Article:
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Toxoplasmic encephalitis in patients with AIDS.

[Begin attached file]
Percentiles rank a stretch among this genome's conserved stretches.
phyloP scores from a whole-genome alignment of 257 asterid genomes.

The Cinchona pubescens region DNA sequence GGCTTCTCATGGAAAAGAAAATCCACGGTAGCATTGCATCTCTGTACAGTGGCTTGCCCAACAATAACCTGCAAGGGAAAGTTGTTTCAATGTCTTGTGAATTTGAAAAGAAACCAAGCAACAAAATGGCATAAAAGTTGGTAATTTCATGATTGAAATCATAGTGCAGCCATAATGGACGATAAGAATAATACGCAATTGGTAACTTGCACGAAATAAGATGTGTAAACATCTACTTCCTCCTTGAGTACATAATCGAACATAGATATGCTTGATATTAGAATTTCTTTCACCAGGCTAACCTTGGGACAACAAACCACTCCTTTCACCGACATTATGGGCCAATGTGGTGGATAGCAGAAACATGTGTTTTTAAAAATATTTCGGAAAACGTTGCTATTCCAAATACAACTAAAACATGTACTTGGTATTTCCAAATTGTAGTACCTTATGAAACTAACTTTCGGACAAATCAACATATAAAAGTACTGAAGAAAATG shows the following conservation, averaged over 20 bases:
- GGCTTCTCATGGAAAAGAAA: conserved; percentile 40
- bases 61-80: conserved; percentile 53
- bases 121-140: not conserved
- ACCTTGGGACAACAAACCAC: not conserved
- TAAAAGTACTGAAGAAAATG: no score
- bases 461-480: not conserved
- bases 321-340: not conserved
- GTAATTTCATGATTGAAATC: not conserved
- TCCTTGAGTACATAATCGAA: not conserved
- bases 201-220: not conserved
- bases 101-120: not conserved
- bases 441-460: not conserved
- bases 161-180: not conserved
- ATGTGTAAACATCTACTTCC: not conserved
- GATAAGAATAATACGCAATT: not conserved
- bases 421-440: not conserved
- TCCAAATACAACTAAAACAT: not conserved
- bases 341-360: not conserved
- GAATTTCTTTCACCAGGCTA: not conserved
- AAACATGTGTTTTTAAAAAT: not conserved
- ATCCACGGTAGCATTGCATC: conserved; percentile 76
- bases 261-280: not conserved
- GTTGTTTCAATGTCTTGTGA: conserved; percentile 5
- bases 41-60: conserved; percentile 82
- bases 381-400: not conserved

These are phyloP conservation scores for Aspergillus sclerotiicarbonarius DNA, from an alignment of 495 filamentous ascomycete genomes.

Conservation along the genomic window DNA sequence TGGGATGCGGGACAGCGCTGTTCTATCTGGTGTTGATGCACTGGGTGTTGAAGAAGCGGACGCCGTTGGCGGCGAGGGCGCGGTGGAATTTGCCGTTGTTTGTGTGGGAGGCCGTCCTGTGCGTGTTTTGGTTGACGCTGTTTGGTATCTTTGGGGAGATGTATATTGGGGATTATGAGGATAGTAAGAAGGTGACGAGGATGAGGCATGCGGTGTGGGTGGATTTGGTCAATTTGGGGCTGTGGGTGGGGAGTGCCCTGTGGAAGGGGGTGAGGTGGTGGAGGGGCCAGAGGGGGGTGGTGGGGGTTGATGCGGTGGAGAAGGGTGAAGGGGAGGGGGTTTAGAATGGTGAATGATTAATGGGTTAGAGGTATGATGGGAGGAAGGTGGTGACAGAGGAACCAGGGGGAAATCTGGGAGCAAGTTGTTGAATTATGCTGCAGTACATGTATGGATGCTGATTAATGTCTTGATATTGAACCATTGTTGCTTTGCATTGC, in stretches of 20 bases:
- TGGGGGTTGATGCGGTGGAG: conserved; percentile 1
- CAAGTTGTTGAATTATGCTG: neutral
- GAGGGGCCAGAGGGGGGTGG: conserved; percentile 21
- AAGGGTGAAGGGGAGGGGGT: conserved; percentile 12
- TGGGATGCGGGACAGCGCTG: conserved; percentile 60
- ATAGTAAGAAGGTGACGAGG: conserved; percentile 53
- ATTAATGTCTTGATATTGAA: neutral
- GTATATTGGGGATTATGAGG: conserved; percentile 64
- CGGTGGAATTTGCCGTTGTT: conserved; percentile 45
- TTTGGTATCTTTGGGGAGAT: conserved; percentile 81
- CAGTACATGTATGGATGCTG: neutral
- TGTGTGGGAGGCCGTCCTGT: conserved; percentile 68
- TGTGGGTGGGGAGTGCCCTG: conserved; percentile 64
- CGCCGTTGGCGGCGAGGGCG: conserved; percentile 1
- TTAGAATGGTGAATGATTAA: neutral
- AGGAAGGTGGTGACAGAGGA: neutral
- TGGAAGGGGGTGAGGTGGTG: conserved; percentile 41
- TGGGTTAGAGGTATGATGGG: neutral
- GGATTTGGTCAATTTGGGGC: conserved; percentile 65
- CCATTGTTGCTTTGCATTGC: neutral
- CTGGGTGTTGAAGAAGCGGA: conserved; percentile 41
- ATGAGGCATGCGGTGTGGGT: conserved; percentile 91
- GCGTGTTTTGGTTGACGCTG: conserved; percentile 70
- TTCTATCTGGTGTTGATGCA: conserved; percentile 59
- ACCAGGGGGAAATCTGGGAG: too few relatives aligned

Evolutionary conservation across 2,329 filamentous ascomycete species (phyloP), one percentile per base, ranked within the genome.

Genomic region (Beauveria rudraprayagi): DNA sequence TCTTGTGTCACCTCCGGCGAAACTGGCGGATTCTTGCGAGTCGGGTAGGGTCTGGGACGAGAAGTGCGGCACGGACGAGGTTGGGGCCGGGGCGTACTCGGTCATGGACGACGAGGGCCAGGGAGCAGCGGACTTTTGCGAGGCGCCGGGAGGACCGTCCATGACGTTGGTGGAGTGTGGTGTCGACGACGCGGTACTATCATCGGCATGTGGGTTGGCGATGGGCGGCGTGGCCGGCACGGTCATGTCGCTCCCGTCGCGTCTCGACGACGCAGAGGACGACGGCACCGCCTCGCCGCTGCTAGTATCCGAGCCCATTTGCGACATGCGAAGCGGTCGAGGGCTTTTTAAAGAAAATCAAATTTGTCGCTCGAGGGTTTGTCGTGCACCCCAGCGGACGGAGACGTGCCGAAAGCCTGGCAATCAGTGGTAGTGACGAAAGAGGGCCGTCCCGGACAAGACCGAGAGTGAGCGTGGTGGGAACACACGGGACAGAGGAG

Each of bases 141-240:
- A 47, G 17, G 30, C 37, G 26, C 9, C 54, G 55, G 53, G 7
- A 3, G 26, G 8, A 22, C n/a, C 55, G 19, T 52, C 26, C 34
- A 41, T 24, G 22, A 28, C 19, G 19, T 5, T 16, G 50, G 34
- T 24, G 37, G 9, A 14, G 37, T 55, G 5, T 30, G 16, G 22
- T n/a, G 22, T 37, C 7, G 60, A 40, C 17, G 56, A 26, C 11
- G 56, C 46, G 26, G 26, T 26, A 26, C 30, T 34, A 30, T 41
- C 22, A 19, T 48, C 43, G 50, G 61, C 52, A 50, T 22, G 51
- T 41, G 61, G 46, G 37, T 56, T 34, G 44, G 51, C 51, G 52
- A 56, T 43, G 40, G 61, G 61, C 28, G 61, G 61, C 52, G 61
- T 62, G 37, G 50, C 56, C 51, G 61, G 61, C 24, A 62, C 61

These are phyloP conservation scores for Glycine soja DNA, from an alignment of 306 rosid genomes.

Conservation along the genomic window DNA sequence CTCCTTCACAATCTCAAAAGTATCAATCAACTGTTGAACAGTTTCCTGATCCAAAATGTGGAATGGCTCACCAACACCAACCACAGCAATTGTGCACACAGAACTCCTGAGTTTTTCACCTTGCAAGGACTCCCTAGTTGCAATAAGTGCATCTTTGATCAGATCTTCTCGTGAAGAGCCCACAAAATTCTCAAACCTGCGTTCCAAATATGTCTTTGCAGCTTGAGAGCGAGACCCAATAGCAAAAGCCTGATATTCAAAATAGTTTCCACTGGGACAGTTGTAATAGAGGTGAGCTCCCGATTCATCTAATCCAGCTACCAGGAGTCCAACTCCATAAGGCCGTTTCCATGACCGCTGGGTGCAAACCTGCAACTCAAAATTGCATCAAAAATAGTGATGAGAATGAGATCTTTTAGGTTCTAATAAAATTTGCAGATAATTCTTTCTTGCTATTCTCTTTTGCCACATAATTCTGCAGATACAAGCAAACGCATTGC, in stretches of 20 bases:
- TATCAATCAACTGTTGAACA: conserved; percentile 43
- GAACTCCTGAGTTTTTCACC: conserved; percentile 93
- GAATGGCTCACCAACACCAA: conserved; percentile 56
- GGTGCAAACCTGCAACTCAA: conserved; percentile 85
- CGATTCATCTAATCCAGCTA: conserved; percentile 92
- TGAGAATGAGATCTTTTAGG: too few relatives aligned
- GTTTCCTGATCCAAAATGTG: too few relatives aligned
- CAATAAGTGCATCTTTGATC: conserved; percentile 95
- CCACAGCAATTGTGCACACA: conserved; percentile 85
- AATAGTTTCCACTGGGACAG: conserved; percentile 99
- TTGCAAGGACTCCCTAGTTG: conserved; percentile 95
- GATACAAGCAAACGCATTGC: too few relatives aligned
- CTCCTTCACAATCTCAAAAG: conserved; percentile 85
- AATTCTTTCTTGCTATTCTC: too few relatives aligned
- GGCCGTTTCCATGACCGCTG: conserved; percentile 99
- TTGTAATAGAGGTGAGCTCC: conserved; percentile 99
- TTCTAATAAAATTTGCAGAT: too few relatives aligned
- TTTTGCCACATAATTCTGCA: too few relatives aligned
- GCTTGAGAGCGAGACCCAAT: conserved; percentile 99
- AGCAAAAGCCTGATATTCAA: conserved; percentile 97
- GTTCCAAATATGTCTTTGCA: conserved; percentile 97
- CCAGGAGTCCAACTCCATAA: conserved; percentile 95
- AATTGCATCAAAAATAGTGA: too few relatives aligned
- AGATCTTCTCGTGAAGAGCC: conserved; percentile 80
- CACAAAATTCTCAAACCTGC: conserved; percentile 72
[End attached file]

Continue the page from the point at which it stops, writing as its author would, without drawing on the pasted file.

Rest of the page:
Toxoplasmic encephalitis has been recognized as a major CNS complication in patients with AIDS and is the most frequent cause of focal intracerebral lesions in these patients. This complication of AIDS is almost always observed in patients who have a chronic (latent) infection with Toxoplasma gondii. Therefore, patients who from the outset of their HIV infection or AIDS are known to have antibodies to T. gondii should be considered at risk for development of toxoplasmic encephalitis. Although serologic tests cannot distinguish active from latent infection, a patient who is seronegative for Toxoplasma antibodies is unlikely to have toxoplasmic encephalitis. Neuroradiologic studies may be highly suggestive of toxoplasmic encephalitis, but, at present, the definitive diagnosis can be made only by demonstration of Toxoplasma in brain tissue. The unique pathogenesis of toxoplasmic encephalitis in patients with AIDS makes intensive primary therapy followed by a lifelong suppressive regimen necessary. We recommend 6 weeks of high doses of pyrimethamine and sulfadiazine (or trisulfapyrimidines) as primary therapy for the acute disease followed by daily administration of reduced doses of these drugs. The use of clindamycin as an alternative drug for primary therapy, at least at present, must be regarded as investigational and should be reserved for patients who suffer severe reactions to the sulfonamides. As most patients will respond to their primary therapy, those who fail to improve clinically and radiologically to therapy within 10 days should be evaluated for additional or alternative causes of their intracerebral pathology. This will often necessitate brain biopsy.

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